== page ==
Diabetes

12 March 2010

Taste, smell linked to diabetes

A mutation that affects how the body responds when a person smells or tastes food may play a role in the development of type 2 diabetes in some people, US researchers report.

0

A mutation that affects how the body responds when a person smells or tastes food may play a role in the development of type 2 diabetes in some people, US researchers report.

"Our study showed there is a novel genetic mutation through which some type 2 diabetic people could be vulnerable to the gradual onset of this disease," study senior author Vann Bennett, a professor in the departments of cell biology, biochemistry and neurobiology at Duke University Medical Center, said in a news release from the school.

He said this gradual development of diabetes "happens through what is called the parasympathetic nervous system, not directly through eating food. We think this parasympathetic response is potentially very important in type 2 diabetes".

Insulin response

When people eat or smell food, their bodies begins to secrete insulin. A molecule called ankyrin B plays an important role in insulin response.

Experiments with mice lacking the molecule showed that ankyrin B deficiency impairs the parasympathetic chain of events that lead to insulin secretion. This has a measurable effect on blood sugar levels.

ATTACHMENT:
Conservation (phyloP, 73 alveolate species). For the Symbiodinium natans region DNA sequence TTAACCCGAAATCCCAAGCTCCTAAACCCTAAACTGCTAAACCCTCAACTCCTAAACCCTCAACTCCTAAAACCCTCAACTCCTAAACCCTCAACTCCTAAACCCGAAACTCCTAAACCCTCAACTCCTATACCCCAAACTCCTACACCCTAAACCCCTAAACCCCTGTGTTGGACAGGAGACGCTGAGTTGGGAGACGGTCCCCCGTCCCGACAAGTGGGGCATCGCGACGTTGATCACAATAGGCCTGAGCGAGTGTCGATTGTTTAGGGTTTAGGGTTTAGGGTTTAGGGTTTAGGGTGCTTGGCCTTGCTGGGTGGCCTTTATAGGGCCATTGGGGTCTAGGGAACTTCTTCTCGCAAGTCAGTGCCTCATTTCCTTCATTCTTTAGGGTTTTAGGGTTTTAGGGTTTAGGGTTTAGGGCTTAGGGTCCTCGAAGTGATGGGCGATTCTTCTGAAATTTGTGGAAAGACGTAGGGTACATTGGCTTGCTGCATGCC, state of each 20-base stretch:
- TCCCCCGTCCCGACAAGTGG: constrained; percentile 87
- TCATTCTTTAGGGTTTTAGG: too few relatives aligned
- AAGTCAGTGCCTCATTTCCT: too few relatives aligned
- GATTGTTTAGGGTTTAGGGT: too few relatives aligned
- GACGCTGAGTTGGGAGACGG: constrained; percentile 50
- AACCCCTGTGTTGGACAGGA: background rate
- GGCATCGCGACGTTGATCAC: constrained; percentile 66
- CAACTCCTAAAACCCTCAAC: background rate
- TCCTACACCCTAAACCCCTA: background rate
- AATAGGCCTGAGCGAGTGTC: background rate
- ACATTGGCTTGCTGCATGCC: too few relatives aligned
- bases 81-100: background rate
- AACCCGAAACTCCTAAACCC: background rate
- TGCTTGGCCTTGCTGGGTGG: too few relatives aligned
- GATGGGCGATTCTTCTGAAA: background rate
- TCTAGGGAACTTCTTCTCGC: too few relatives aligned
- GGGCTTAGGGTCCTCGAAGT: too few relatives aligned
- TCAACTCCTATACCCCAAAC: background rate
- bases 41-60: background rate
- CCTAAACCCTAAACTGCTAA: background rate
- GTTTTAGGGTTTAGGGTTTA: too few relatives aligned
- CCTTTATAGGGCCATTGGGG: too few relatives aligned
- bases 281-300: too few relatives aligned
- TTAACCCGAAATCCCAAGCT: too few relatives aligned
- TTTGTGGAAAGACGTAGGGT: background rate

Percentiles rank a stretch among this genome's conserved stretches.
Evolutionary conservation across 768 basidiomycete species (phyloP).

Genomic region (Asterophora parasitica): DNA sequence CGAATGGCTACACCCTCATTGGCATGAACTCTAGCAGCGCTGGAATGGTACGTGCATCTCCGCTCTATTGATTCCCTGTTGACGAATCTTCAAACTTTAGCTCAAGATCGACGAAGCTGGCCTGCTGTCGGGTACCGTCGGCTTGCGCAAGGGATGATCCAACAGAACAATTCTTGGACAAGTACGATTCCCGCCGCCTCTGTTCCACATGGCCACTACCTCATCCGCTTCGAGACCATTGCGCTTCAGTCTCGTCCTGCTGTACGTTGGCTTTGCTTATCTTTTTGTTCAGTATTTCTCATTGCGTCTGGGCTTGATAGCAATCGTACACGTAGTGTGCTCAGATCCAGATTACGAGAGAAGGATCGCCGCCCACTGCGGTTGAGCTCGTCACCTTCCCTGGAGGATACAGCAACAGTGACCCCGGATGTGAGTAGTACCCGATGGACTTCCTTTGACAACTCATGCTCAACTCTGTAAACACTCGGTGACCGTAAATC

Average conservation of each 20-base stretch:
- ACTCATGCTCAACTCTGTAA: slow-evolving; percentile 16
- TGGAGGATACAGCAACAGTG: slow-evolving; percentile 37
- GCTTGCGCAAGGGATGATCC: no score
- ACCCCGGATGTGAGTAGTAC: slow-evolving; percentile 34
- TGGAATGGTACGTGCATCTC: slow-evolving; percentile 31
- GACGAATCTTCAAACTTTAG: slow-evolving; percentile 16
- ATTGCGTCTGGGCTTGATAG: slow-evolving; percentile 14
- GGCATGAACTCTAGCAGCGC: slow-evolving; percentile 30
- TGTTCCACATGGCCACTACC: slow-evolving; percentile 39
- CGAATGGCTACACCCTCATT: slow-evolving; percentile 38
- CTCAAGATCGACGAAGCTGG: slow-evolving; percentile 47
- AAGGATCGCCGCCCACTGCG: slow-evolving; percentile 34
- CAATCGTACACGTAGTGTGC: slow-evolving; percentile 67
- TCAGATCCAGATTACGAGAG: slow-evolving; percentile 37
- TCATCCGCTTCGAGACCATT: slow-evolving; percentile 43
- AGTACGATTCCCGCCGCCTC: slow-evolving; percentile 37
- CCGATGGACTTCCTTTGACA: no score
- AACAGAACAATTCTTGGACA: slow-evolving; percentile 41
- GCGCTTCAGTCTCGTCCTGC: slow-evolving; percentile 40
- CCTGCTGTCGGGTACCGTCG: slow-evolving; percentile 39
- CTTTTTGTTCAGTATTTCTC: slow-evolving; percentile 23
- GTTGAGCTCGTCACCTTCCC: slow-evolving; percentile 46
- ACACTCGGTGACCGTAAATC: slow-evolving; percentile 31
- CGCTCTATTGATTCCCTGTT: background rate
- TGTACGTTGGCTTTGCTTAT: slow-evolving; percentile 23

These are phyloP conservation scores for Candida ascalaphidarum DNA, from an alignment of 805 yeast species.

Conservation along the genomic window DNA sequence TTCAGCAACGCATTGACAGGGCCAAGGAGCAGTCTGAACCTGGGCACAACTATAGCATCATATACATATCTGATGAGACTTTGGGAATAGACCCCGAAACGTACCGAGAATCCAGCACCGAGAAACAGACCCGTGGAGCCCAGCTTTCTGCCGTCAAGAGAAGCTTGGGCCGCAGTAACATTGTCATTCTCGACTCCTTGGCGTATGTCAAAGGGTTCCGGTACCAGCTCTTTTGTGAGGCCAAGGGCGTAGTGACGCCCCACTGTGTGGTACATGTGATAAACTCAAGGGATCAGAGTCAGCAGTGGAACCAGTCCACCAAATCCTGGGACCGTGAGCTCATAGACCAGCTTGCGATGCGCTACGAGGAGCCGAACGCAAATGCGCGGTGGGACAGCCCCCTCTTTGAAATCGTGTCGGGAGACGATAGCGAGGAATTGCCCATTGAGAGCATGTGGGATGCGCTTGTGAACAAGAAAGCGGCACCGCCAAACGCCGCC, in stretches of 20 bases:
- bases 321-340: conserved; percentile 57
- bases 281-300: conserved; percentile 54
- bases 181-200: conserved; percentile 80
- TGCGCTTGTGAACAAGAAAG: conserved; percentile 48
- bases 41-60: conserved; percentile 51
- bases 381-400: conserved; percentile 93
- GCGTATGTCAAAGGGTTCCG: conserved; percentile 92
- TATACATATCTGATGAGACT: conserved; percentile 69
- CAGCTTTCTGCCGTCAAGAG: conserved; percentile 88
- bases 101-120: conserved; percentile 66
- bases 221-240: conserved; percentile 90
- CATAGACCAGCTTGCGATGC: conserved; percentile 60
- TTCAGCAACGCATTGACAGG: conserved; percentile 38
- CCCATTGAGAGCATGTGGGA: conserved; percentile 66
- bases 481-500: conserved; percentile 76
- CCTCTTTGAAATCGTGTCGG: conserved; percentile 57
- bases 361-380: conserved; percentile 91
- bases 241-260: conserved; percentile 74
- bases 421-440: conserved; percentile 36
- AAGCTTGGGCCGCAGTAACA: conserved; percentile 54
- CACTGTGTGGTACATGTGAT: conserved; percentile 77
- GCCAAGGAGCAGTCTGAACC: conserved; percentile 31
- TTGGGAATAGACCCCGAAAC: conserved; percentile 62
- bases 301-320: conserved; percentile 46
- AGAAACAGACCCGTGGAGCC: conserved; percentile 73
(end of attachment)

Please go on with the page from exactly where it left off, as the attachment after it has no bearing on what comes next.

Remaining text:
Further investigation revealed that one type of mutation in ankyrin B was associated with type 2 diabetes in Hispanics and whites.

The study was published online March 11 in the journal Science Signaling. - (HealthDay News, March 2010)

 

Read Health24’s Comments Policy

Comment on this story
0 comments
Comments have been closed for this article.

Ask the Expert

Diabetes expert

Dr. May currently works as a fulltime endocrinologist and has been in private practice since 2004. He has a variety of interests, predominantly obesity and diabetes, but also sees patients with osteoporosis, thyroid disorders, men's health disorders, pituitary and adrenal disorders, polycystic ovaries, and disorders of growth. He is a leading member of several obesity and diabetes societies and runs a trial centre for new drugs.

Still have a question?

Get free advice from our panel of experts

The information provided does not constitute a diagnosis of your condition. You should consult a medical practitioner or other appropriate health care professional for a physical exmanication, diagnosis and formal advice. Health24 and the expert accept no responsibility or liability for any damage or personal harm you may suffer resulting from making use of this content.

* You must accept our condition

Forum Rules